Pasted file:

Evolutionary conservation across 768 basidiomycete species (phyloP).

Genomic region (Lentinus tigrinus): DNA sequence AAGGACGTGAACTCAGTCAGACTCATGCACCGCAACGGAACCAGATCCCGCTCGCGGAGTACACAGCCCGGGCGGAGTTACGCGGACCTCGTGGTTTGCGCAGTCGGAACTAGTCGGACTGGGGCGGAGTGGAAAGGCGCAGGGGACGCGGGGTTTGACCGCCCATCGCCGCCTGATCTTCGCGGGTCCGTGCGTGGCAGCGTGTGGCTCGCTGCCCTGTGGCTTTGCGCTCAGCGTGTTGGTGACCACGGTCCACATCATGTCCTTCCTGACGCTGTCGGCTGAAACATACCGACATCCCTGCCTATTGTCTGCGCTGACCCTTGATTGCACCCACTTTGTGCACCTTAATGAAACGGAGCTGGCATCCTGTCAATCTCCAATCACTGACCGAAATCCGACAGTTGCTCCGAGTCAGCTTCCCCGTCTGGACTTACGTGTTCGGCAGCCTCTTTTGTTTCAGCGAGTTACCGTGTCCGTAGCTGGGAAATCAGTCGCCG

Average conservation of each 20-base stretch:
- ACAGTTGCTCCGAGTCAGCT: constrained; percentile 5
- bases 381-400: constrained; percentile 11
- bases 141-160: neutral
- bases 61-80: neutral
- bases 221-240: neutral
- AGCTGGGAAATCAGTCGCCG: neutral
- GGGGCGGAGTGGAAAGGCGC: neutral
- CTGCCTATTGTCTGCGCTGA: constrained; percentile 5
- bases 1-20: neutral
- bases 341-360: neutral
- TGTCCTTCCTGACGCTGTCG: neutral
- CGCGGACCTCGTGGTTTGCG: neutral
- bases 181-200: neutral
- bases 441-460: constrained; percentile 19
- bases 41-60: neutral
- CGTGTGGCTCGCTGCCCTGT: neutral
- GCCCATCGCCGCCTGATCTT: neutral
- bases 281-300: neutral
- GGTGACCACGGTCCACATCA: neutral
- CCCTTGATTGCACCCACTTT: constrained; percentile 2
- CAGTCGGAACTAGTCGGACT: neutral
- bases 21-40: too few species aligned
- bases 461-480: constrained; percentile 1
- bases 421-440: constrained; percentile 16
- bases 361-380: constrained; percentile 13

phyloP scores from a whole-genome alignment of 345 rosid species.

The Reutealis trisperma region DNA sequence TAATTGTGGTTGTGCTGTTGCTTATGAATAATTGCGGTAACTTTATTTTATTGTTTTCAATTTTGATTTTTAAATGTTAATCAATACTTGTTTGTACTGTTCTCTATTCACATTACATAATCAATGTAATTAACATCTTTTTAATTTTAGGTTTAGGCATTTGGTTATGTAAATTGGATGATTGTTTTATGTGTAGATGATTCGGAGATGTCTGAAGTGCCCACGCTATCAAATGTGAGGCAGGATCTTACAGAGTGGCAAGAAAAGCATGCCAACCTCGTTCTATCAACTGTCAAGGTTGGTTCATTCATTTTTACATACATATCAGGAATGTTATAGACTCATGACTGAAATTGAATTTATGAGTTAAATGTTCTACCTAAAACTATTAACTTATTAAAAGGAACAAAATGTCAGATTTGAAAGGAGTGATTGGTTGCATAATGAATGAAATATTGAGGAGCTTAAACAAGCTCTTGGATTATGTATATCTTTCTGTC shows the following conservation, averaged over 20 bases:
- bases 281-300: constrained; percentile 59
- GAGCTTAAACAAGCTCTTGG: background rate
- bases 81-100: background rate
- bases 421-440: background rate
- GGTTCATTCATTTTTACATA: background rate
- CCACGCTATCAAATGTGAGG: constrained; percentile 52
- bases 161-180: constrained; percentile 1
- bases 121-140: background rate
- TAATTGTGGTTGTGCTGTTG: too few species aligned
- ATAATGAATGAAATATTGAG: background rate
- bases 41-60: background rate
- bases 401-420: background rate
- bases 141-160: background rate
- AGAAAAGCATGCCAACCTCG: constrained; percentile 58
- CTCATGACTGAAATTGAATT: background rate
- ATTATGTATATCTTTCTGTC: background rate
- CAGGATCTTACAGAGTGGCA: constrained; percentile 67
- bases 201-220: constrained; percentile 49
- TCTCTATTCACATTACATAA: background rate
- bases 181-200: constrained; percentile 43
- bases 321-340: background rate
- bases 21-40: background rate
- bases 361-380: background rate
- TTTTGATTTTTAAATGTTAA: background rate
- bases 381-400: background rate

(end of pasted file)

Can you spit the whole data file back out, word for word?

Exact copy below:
Evolutionary conservation across 768 basidiomycete species (phyloP).

Genomic region (Lentinus tigrinus): DNA sequence AAGGACGTGAACTCAGTCAGACTCATGCACCGCAACGGAACCAGATCCCGCTCGCGGAGTACACAGCCCGGGCGGAGTTACGCGGACCTCGTGGTTTGCGCAGTCGGAACTAGTCGGACTGGGGCGGAGTGGAAAGGCGCAGGGGACGCGGGGTTTGACCGCCCATCGCCGCCTGATCTTCGCGGGTCCGTGCGTGGCAGCGTGTGGCTCGCTGCCCTGTGGCTTTGCGCTCAGCGTGTTGGTGACCACGGTCCACATCATGTCCTTCCTGACGCTGTCGGCTGAAACATACCGACATCCCTGCCTATTGTCTGCGCTGACCCTTGATTGCACCCACTTTGTGCACCTTAATGAAACGGAGCTGGCATCCTGTCAATCTCCAATCACTGACCGAAATCCGACAGTTGCTCCGAGTCAGCTTCCCCGTCTGGACTTACGTGTTCGGCAGCCTCTTTTGTTTCAGCGAGTTACCGTGTCCGTAGCTGGGAAATCAGTCGCCG

Average conservation of each 20-base stretch:
- ACAGTTGCTCCGAGTCAGCT: constrained; percentile 5
- bases 381-400: constrained; percentile 11
- bases 141-160: neutral
- bases 61-80: neutral
- bases 221-240: neutral
- AGCTGGGAAATCAGTCGCCG: neutral
- GGGGCGGAGTGGAAAGGCGC: neutral
- CTGCCTATTGTCTGCGCTGA: constrained; percentile 5
- bases 1-20: neutral
- bases 341-360: neutral
- TGTCCTTCCTGACGCTGTCG: neutral
- CGCGGACCTCGTGGTTTGCG: neutral
- bases 181-200: neutral
- bases 441-460: constrained; percentile 19
- bases 41-60: neutral
- CGTGTGGCTCGCTGCCCTGT: neutral
- GCCCATCGCCGCCTGATCTT: neutral
- bases 281-300: neutral
- GGTGACCACGGTCCACATCA: neutral
- CCCTTGATTGCACCCACTTT: constrained; percentile 2
- CAGTCGGAACTAGTCGGACT: neutral
- bases 21-40: too few species aligned
- bases 461-480: constrained; percentile 1
- bases 421-440: constrained; percentile 16
- bases 361-380: constrained; percentile 13

phyloP scores from a whole-genome alignment of 345 rosid species.

The Reutealis trisperma region DNA sequence TAATTGTGGTTGTGCTGTTGCTTATGAATAATTGCGGTAACTTTATTTTATTGTTTTCAATTTTGATTTTTAAATGTTAATCAATACTTGTTTGTACTGTTCTCTATTCACATTACATAATCAATGTAATTAACATCTTTTTAATTTTAGGTTTAGGCATTTGGTTATGTAAATTGGATGATTGTTTTATGTGTAGATGATTCGGAGATGTCTGAAGTGCCCACGCTATCAAATGTGAGGCAGGATCTTACAGAGTGGCAAGAAAAGCATGCCAACCTCGTTCTATCAACTGTCAAGGTTGGTTCATTCATTTTTACATACATATCAGGAATGTTATAGACTCATGACTGAAATTGAATTTATGAGTTAAATGTTCTACCTAAAACTATTAACTTATTAAAAGGAACAAAATGTCAGATTTGAAAGGAGTGATTGGTTGCATAATGAATGAAATATTGAGGAGCTTAAACAAGCTCTTGGATTATGTATATCTTTCTGTC shows the following conservation, averaged over 20 bases:
- bases 281-300: constrained; percentile 59
- GAGCTTAAACAAGCTCTTGG: background rate
- bases 81-100: background rate
- bases 421-440: background rate
- GGTTCATTCATTTTTACATA: background rate
- CCACGCTATCAAATGTGAGG: constrained; percentile 52
- bases 161-180: constrained; percentile 1
- bases 121-140: background rate
- TAATTGTGGTTGTGCTGTTG: too few species aligned
- ATAATGAATGAAATATTGAG: background rate
- bases 41-60: background rate
- bases 401-420: background rate
- bases 141-160: background rate
- AGAAAAGCATGCCAACCTCG: constrained; percentile 58
- CTCATGACTGAAATTGAATT: background rate
- ATTATGTATATCTTTCTGTC: background rate
- CAGGATCTTACAGAGTGGCA: constrained; percentile 67
- bases 201-220: constrained; percentile 49
- TCTCTATTCACATTACATAA: background rate
- bases 181-200: constrained; percentile 43
- bases 321-340: background rate
- bases 21-40: background rate
- bases 361-380: background rate
- TTTTGATTTTTAAATGTTAA: background rate
- bases 381-400: background rate